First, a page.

George Washington drew a long sigh and said: "Ah wish Ah had a hundred watermillions."
Dixie's eyes lighted. "Hum! Dat would suttenly be fine! An' ef yo' had a hundred watermillions would yo' gib me fifty?"
"No, Ah wouldn't."
"Wouldn't yo' give me twenty-five?"
"No, Ah wouldn't gib yo' no twenty-five."
Dixie gaxed with reproachful eyes at his close-fisted friend. "Seems to me, you's powahful stingy, George Washington," he said, and then continued in a heartbroken voice. "Wouldn't yo' gib me one?"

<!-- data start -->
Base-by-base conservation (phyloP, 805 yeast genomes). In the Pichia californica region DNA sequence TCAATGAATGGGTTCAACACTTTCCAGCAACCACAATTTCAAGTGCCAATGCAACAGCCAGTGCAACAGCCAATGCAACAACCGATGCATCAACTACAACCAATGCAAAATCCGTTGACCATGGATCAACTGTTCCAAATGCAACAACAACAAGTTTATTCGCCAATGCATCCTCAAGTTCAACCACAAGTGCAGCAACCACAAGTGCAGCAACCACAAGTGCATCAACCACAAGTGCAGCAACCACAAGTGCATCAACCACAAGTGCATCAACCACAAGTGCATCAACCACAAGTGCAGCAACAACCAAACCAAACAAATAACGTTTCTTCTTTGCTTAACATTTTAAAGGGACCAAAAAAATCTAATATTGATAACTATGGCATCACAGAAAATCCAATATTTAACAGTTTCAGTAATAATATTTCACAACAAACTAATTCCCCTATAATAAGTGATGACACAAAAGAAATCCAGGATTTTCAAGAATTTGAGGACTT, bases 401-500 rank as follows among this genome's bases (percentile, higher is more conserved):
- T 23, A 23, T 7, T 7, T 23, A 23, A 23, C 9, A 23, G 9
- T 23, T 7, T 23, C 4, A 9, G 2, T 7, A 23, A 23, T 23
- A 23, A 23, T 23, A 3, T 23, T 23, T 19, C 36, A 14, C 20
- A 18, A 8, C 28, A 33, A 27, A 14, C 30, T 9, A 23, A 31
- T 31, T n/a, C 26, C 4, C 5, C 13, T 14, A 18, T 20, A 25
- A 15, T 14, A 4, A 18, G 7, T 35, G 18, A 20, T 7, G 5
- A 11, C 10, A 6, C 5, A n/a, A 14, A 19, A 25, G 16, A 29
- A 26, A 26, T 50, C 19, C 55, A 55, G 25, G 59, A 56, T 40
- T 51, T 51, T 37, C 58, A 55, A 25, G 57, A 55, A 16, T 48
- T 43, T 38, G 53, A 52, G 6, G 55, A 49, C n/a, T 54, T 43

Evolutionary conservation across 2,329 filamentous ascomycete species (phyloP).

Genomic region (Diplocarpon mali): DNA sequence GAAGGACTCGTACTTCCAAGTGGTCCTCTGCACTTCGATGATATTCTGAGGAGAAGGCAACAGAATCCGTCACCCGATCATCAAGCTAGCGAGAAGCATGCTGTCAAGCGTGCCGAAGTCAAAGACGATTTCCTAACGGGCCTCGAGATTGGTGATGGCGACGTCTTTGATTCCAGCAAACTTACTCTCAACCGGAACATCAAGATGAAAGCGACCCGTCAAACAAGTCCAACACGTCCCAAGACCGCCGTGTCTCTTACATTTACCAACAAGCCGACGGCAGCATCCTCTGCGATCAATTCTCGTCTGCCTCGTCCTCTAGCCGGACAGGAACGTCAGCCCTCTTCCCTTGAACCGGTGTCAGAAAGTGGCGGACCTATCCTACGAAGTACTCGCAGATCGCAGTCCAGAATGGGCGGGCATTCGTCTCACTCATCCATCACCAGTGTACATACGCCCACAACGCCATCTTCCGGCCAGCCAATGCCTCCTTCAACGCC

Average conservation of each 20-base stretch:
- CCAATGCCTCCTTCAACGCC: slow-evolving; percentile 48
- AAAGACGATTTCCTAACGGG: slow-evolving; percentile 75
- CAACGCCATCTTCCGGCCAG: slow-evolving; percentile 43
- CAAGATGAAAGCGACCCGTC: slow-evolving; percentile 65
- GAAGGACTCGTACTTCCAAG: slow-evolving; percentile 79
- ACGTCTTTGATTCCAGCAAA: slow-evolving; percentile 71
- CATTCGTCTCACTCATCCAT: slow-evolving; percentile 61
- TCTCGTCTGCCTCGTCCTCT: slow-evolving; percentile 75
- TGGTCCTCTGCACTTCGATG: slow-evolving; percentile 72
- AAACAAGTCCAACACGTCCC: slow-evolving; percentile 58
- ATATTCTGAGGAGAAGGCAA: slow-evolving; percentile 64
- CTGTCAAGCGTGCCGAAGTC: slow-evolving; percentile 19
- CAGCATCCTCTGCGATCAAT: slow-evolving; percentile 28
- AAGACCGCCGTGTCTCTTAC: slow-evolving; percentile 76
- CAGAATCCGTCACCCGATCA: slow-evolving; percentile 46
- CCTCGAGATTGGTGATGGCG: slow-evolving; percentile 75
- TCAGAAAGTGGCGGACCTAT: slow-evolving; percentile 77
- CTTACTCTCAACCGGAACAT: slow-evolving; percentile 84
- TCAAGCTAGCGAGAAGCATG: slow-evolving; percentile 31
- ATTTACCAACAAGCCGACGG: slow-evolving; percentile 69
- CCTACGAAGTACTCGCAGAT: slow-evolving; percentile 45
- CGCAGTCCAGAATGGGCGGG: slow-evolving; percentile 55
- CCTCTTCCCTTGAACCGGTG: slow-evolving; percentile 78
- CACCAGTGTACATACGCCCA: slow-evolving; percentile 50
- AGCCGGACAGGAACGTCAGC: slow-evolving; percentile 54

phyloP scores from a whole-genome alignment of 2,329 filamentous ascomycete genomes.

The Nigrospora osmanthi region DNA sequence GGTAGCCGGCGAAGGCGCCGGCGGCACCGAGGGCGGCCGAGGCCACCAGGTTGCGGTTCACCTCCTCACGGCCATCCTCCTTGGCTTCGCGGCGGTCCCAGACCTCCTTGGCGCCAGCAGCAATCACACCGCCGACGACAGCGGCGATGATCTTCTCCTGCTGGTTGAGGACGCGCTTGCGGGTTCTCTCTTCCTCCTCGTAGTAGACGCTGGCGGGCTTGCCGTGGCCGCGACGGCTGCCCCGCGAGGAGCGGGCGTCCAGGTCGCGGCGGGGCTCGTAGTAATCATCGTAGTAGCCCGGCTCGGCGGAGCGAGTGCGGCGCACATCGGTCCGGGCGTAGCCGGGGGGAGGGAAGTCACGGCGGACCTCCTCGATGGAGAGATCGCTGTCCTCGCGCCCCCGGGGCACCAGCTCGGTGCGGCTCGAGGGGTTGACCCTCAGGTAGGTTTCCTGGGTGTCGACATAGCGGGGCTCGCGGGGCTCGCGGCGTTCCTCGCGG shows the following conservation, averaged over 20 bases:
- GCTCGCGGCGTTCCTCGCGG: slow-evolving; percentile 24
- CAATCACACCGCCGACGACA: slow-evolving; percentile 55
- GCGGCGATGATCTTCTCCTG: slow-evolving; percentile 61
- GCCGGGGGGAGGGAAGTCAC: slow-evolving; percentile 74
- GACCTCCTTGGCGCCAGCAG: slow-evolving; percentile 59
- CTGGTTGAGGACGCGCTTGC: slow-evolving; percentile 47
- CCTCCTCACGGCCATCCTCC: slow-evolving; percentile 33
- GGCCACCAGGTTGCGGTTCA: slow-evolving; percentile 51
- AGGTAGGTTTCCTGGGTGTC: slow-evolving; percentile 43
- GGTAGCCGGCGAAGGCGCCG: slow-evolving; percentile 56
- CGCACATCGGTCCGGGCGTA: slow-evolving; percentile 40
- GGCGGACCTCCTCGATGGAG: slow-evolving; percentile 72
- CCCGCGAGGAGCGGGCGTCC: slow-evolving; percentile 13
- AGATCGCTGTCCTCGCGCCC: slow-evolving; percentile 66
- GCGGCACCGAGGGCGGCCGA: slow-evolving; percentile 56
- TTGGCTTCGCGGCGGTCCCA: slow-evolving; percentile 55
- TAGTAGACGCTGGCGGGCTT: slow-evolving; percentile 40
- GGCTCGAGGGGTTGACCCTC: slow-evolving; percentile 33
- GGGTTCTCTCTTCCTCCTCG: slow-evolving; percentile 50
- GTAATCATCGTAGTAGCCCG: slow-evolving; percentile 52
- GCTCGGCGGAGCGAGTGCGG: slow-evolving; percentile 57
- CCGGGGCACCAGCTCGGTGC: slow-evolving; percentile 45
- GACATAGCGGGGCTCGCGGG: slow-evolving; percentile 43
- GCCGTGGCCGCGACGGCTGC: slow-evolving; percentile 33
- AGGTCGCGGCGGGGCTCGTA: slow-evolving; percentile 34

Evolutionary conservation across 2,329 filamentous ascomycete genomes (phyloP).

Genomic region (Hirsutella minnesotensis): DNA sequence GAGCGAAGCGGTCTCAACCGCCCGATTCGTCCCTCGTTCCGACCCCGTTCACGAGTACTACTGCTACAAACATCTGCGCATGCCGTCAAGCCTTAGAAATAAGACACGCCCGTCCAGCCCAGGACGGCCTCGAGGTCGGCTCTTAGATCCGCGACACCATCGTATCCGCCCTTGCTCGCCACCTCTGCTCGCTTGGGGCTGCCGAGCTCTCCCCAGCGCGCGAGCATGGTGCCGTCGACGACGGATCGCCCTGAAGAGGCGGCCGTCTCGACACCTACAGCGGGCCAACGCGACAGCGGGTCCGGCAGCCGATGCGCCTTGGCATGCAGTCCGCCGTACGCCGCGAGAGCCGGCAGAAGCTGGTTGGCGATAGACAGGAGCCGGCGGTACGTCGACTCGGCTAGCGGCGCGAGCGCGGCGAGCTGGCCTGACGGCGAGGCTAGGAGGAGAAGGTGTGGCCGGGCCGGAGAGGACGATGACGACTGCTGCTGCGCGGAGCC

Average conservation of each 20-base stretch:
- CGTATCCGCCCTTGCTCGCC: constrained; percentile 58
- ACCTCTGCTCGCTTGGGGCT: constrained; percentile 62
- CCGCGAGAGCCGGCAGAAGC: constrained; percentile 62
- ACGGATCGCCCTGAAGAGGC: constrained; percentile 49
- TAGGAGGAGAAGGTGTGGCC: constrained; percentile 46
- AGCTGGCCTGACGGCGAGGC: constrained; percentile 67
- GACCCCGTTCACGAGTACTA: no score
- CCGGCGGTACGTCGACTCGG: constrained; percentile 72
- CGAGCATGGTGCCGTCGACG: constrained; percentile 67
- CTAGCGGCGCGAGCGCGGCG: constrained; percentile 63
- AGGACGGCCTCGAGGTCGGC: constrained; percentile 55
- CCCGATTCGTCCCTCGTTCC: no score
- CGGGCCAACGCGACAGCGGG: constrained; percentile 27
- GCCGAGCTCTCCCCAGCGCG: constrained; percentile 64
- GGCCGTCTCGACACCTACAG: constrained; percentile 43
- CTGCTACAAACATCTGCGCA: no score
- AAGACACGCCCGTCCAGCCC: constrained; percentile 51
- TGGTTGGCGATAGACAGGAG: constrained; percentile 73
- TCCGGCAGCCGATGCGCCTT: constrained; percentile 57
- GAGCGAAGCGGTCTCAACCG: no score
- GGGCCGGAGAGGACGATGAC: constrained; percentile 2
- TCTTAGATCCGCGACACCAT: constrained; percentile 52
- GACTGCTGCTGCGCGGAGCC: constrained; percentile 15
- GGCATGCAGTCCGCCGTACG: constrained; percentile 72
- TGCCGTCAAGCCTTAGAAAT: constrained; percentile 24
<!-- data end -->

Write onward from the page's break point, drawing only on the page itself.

"No, Ah wouldn't gib yo' one. Look a' heah, nigger! Are yo' so good for nuffen lazy dat yo' cahn't wish fo' yo' own watermillions?"
"Man wants but little here below
Nor wants that little long,"
'Tis not with me exactly so;
But'tis so in the song.
My wants are many, and, if told,
Would muster many a score;
And were each a mint of gold,
I still should long for more.—John Quincy Adams.